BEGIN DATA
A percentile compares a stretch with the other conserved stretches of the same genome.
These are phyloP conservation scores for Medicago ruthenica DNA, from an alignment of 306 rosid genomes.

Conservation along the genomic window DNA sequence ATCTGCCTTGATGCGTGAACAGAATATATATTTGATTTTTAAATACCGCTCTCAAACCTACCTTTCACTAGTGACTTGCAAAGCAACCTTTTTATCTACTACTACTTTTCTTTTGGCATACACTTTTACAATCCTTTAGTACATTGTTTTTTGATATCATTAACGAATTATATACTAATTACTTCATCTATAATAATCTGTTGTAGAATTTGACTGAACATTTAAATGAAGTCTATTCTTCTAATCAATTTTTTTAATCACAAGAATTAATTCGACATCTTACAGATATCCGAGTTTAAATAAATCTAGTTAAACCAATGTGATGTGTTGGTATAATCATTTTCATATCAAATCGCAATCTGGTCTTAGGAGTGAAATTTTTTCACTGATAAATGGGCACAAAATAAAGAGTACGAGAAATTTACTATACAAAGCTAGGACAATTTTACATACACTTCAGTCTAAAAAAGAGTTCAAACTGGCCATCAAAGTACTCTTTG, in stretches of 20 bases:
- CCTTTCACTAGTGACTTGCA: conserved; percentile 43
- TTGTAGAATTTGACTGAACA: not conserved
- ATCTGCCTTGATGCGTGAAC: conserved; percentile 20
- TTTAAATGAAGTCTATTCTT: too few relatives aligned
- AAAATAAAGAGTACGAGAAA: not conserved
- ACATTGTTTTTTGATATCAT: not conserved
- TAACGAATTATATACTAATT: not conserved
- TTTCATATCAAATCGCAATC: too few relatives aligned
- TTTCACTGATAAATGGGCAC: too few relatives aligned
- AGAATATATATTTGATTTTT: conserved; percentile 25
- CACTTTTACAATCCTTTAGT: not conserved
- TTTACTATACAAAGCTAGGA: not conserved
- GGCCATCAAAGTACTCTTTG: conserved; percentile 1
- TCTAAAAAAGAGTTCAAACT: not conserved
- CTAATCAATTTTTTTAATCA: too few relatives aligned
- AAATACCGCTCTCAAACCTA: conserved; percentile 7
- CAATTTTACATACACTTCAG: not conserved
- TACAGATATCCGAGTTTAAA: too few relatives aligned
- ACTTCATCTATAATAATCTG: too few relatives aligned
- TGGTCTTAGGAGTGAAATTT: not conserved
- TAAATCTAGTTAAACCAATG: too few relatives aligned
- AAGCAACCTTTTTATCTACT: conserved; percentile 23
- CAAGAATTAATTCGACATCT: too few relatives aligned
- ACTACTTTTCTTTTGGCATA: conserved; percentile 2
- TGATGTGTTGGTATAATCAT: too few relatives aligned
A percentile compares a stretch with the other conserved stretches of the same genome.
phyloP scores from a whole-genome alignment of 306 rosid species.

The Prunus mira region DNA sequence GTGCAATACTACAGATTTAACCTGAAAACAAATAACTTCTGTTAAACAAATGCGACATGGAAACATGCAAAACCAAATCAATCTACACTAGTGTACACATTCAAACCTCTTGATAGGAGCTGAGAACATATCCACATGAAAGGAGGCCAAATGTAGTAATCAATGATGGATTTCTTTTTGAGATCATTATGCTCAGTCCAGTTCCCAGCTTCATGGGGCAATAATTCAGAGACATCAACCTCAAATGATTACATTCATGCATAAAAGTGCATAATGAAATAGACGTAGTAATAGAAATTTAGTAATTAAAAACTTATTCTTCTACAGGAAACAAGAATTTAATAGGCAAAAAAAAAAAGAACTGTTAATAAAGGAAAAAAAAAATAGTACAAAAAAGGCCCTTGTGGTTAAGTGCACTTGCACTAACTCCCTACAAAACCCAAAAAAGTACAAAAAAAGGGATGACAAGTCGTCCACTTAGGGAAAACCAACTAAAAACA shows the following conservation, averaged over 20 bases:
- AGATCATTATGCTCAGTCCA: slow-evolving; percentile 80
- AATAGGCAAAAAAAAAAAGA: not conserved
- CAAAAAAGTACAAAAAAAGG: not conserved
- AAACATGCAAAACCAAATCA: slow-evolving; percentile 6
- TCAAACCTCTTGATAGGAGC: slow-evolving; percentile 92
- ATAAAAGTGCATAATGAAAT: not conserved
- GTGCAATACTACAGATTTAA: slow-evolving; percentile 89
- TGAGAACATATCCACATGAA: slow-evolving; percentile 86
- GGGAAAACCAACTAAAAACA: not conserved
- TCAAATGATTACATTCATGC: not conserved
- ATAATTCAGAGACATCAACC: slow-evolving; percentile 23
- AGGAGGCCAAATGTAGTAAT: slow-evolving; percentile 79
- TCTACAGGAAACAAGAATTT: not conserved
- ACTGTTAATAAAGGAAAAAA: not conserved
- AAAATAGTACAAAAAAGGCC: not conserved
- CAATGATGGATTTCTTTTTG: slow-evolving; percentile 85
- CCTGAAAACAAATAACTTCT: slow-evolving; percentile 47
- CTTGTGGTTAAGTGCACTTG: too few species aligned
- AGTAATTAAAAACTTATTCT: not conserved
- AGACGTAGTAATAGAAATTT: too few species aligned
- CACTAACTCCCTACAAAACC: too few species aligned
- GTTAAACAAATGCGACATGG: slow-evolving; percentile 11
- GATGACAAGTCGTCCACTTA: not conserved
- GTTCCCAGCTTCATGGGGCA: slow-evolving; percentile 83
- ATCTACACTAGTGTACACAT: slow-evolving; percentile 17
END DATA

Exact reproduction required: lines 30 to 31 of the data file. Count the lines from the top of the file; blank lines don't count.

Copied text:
phyloP scores from a whole-genome alignment of 306 rosid species.

The Prunus mira region DNA sequence GTGCAATACTACAGATTTAACCTGAAAACAAATAACTTCTGTTAAACAAATGCGACATGGAAACATGCAAAACCAAATCAATCTACACTAGTGTACACATTCAAACCTCTTGATAGGAGCTGAGAACATATCCACATGAAAGGAGGCCAAATGTAGTAATCAATGATGGATTTCTTTTTGAGATCATTATGCTCAGTCCAGTTCCCAGCTTCATGGGGCAATAATTCAGAGACATCAACCTCAAATGATTACATTCATGCATAAAAGTGCATAATGAAATAGACGTAGTAATAGAAATTTAGTAATTAAAAACTTATTCTTCTACAGGAAACAAGAATTTAATAGGCAAAAAAAAAAAGAACTGTTAATAAAGGAAAAAAAAAATAGTACAAAAAAGGCCCTTGTGGTTAAGTGCACTTGCACTAACTCCCTACAAAACCCAAAAAAGTACAAAAAAAGGGATGACAAGTCGTCCACTTAGGGAAAACCAACTAAAAACA shows the following conservation, averaged over 20 bases: